Mobile Technology Making its Way to the Trapline
August 16, 2012
The new Trap-Alert System developed by New Frequency probably won’t explode onto the fur trapping scene any time soon, but it’s proving effective for some government trappers. The technology allows trappers to use mobile devices to find out whether their traps have caught animals or not. Here’s the press release:
Trap-Alert® System Becomes a Valuable Tool for a USDA Project
USDA project used latest in remote trapping technology with great success.
Mobile Trap MonitoringAddressing coyote and other wildlife populations in urban and suburban environments is a much needed effort..
Cumming, GA (PRWEB) July 21, 2012
New Frequency’s award winning Trap-Alert® trap monitoring system and notification solution receives a “Thumbs Up!” from the U.S. Department of Agriculture (USDA) research project in Colorado. The Trap-Alert® system is a combination of hardware, software, GPS and wireless technologies that allows government agencies like the USDA, along with many professional wildlife control operators, to monitor and actively receive trap status updates, including the location of animal trap sets, through a web-based and mobile application.
The USDA’s Wildlife Services-National Wildlife Research Center recently started a research project studying urban coyotes in the Denver area requiring the capture, handling and collaring of 30 to 40 urban coyotes. Padded foot-holds, snares, and collarums are the primary trapping tools being used, with 99% of the traps set being padded foot-holds. USDA researchers quickly realized the advantages of using the Trap-Alert® system versus conducting manual trap inspections. Over the initial three month period the researchers have captured 15 coyotes. During this period, researchers received real time email and text alerts on their mobile devices for every trapping event where a Trap-Alert® unit was set.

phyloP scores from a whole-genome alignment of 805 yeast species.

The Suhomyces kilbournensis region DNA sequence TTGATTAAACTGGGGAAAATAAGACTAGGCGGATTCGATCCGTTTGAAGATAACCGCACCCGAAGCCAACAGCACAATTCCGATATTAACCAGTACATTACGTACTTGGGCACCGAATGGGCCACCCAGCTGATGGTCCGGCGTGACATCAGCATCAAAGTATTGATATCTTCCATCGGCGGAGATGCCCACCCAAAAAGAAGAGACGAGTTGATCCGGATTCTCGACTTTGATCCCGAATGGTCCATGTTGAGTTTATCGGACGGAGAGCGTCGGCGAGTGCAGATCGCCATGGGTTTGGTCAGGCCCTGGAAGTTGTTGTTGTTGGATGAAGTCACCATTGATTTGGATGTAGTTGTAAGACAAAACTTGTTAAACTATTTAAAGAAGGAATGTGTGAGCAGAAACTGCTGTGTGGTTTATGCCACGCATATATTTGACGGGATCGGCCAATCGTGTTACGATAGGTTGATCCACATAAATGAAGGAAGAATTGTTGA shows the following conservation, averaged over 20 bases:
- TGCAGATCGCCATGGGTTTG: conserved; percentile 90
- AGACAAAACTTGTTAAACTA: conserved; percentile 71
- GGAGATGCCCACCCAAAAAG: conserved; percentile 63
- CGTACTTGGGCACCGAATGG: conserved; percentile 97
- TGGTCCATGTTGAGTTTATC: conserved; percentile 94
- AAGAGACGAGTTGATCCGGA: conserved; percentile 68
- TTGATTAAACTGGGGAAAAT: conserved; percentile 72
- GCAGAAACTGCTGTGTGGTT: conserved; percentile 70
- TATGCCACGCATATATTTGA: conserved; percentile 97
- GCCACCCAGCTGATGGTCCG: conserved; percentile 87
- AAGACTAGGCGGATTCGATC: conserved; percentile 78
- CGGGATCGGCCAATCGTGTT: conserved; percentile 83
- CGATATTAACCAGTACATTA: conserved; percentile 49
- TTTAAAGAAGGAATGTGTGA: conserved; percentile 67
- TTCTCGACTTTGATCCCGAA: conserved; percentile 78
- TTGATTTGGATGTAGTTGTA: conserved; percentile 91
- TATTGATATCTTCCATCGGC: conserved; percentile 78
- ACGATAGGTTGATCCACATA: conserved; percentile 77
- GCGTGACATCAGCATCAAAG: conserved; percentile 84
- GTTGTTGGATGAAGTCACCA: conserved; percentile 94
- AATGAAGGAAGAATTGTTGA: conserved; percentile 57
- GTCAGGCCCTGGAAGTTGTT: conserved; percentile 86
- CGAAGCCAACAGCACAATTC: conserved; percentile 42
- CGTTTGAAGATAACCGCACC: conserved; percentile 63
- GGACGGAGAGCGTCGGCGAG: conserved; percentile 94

Some key advantages cited by USDA researchers in using the Trap-Alert® system are:
- Much quicker response times resulting in a reduced amount of time a coyote or any animal is in a trap;
- Quicker response allows our traps to work longer during morning hours resulting in 1 to 2 additional captures;
- Reduced danger to the general population and pets near the trapping area;
- Ability to forgo checking traps in the afternoon/evenings for traps that are left open during the day;
- Outstanding and proactive customer service.
“New Frequency had every expectation that our Trap-Alert® system would prove to be a very useful and reliable service for this important USDA research project in Colorado. New Frequency is thrilled the project chose to incorporate the use of our Trap-Alert® system as part of its standard trapping protocol,” said Todd Moran, New Frequency CEO. “Addressing coyote and other wildlife populations in urban and suburban environments is a much needed effort from a human health and safety standpoint. We look forward to continuing to work with the USDA and other government agencies on valuable wildlife research and humane wildlife management projects”, Moran added.